|US7137178||Sep 13, 2005||Nov 21, 2006||Honda Motor Co., Ltd.||Protective device for vehicle seat belt latch release|
|US7243403||Nov 10, 2004||Jul 17, 2007||John Hoffman||Buckle safety device|
|US7506418 *||Nov 9, 2004||Mar 24, 2009||Northwest River Supplies, Inc.||Buckle bumper|
|US8037723 *||Feb 19, 2010||Oct 18, 2011||Gary Fong, Inc.||Theft prevention device|
|US8393061||Aug 16, 2010||Mar 12, 2013||William McGlynn||Seat belt safety device|
|US8677577 *||Jan 28, 2013||Mar 25, 2014||William McGlynn||Seat belt safety device|
|US8776332 *||Mar 3, 2010||Jul 15, 2014||Bodypoint, Inc.||Push button buckle with interchangeable covers|
|US9045105 *||Nov 18, 2011||Jun 2, 2015||BuckleRight, LLC||Seatbelt buckle position holders|
|US9076351||Jun 11, 2013||Jul 7, 2015||Koorosh Vafadari||Pallet and crate seal and method for securing a pallet or crate|
|US20050204523 *||Mar 16, 2004||Sep 22, 2005||Tim Smith||Seat belt inhibitor|
|US20060096068 *||Nov 9, 2004||May 11, 2006||Nrs||Buckle bumper|
|US20060096069 *||Nov 10, 2004||May 11, 2006||John Hoffman||Buckle safety device|
|US20060160646 *||Jan 13, 2006||Jul 20, 2006||Jaszkowiak Timothy S||Snap fit belt guard for power trowels|
|US20070044284 *||Sep 7, 2006||Mar 1, 2007||Lawrence Fok||Seat belt buckle guard with spacer|
|US20070289111 *||Jun 20, 2006||Dec 20, 2007||Patricia Mandarino||Security cover for a restraint buckle|
|US20080308202 *||Jun 13, 2008||Dec 18, 2008||Gayle Jennifer Timm||Buckle cover|
|US20110083304 *||Sep 30, 2010||Apr 14, 2011||N.A.B. Co. LLC||Seatbelt locking device|
|US20110214259 *||Mar 3, 2010||Sep 8, 2011||Bodypoint, Inc.||Push button buckle with interchangeable covers|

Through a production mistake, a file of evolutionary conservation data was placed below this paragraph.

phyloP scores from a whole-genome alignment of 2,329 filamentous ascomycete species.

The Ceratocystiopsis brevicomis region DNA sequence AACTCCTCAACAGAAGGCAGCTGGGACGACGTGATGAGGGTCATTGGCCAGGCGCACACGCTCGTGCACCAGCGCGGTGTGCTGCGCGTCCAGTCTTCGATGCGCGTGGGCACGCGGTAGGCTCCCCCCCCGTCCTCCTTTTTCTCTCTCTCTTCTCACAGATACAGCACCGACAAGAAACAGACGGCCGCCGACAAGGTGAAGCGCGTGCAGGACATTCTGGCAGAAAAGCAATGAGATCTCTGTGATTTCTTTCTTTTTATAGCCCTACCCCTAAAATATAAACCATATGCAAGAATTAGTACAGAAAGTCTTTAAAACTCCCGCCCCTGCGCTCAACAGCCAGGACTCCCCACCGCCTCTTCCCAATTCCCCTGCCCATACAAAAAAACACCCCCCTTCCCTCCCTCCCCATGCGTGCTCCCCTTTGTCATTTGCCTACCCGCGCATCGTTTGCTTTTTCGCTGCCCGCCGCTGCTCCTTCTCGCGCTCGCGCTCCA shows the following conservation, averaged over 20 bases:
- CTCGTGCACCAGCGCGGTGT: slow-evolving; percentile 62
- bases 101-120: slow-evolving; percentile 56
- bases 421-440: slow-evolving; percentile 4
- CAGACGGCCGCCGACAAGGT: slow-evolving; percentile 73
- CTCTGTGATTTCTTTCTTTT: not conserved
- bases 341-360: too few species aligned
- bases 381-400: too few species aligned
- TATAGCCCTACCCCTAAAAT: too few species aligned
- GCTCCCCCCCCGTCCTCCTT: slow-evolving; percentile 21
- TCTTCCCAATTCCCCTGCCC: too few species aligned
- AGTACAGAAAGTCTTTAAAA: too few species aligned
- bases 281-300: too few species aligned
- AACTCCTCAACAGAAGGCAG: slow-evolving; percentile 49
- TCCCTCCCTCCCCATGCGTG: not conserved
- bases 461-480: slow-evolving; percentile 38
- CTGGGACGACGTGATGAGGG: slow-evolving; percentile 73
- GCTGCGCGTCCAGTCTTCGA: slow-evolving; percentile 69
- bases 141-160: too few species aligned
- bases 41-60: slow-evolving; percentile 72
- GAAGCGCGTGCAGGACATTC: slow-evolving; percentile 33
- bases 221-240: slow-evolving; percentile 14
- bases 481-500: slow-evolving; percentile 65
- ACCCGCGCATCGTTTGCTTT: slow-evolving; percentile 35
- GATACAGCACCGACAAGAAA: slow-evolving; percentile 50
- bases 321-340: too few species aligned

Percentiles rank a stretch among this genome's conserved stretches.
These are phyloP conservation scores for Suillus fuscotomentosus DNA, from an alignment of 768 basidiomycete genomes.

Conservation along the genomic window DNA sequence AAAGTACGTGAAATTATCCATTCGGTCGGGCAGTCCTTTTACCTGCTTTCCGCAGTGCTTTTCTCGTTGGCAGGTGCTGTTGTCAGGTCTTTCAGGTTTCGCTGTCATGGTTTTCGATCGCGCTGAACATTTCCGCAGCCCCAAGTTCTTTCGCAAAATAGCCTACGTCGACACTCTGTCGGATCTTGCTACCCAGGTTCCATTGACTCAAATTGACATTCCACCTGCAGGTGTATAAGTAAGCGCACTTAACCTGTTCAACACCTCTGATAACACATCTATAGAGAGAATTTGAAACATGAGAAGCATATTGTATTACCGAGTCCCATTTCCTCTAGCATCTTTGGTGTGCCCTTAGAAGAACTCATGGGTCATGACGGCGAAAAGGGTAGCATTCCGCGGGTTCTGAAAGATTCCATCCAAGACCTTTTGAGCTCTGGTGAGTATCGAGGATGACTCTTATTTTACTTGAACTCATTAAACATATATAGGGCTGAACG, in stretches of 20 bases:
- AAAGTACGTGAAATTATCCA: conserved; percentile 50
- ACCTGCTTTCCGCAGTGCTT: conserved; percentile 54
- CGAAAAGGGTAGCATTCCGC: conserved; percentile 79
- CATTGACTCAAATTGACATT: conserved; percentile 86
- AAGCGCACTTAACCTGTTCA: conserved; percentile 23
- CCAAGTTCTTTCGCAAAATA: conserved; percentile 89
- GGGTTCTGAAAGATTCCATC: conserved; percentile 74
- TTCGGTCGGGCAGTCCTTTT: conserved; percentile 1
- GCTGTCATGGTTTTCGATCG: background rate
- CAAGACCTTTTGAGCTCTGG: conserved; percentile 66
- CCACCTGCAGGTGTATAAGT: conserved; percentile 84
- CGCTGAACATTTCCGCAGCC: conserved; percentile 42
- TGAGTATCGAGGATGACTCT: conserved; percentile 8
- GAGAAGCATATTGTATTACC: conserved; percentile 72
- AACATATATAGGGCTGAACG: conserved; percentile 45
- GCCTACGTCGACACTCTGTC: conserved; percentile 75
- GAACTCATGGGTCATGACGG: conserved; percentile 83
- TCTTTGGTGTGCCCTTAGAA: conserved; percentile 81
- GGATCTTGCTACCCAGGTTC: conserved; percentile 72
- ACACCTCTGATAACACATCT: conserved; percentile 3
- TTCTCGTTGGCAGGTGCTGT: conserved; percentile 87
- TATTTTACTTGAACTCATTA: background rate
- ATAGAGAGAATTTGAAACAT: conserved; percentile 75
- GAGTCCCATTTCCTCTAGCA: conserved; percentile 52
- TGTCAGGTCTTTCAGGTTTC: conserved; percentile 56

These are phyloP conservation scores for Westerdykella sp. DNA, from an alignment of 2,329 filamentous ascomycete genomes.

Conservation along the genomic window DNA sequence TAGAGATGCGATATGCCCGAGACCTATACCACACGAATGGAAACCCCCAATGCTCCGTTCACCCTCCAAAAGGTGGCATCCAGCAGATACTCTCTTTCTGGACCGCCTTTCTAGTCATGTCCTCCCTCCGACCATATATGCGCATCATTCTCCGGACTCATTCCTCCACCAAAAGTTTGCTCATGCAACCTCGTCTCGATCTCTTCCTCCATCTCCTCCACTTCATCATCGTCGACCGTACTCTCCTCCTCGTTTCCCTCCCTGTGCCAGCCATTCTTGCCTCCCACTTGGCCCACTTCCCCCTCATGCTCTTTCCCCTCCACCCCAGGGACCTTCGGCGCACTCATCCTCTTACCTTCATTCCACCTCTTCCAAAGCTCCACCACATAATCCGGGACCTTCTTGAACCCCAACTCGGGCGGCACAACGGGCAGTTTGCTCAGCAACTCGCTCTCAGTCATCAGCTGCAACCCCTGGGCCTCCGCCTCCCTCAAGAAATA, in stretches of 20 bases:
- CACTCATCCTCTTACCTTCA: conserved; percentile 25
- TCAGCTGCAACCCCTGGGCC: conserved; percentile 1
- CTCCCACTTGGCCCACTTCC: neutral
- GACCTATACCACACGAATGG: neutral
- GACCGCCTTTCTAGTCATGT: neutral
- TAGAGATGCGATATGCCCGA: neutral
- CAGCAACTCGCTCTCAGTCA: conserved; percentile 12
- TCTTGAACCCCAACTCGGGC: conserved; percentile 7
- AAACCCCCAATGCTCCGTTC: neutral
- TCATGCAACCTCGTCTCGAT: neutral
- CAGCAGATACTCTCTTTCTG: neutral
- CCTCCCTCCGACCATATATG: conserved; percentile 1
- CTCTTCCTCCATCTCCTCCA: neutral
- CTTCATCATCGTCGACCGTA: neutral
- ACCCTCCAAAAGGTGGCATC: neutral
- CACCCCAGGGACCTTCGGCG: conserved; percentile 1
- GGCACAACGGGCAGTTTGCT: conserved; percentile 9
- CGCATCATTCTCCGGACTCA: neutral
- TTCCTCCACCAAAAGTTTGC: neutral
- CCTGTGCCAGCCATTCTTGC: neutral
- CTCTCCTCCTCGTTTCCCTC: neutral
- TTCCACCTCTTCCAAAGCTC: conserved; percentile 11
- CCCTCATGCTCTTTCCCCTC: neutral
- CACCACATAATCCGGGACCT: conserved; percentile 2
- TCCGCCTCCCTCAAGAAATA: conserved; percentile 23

|US20120304708 *||Dec 6, 2012||Koorosh Vafadari||Pallet and Crate Seal and Method for Securing a Pallet or Crate|
|US20130126693 *||May 23, 2013||BuckleRight, LLC||Seatbelt buckle position holders|
|EP0704183A2 *||Sep 27, 1995||Apr 3, 1996||Aprica Kassai Kabushikikaisha||Baby carrier|
|WO2009041939A1 *||Sep 26, 2007||Apr 2, 2009||Jaylynn May Kerr||Safety-seat belt buckle cover|
|WO2009068903A1 *||Nov 21, 2008||Jun 4, 2009||Robert Sinclair Hanks||Anti-tamper device for automobile seat-belts|
|U.S. Classification||24/633, 24/DIG.35, 24/579.11, 24/487|
|Cooperative Classification||Y10T24/45623, Y10T24/44274, Y10T24/45084, Y10S24/35, A44B11/2576|
|Sep 19, 1986||AS||Assignment|
Owner name: ASHLAR PRODUCTS, INCORPORATED, 6738 FIRELIGHT LANE
Free format text: ASSIGNMENT OF ASSIGNORS INTEREST.;ASSIGNORS:BORISKIE, HELEN A.;EMMER, LOUIS;REEL/FRAME:004606/0067;SIGNING DATES FROM 19860827 TO 19860829
|Oct 11, 1988||CC||Certificate of correction|
|Sep 25, 1991||FPAY||Fee payment|
Year of fee payment: 4
|Oct 31, 1995||REMI||Maintenance fee reminder mailed|
|Mar 24, 1996||LAPS||Lapse for failure to pay maintenance fees|
|Jun 4, 1996||FP||Expired due to failure to pay maintenance fee|
Effective date: 19960327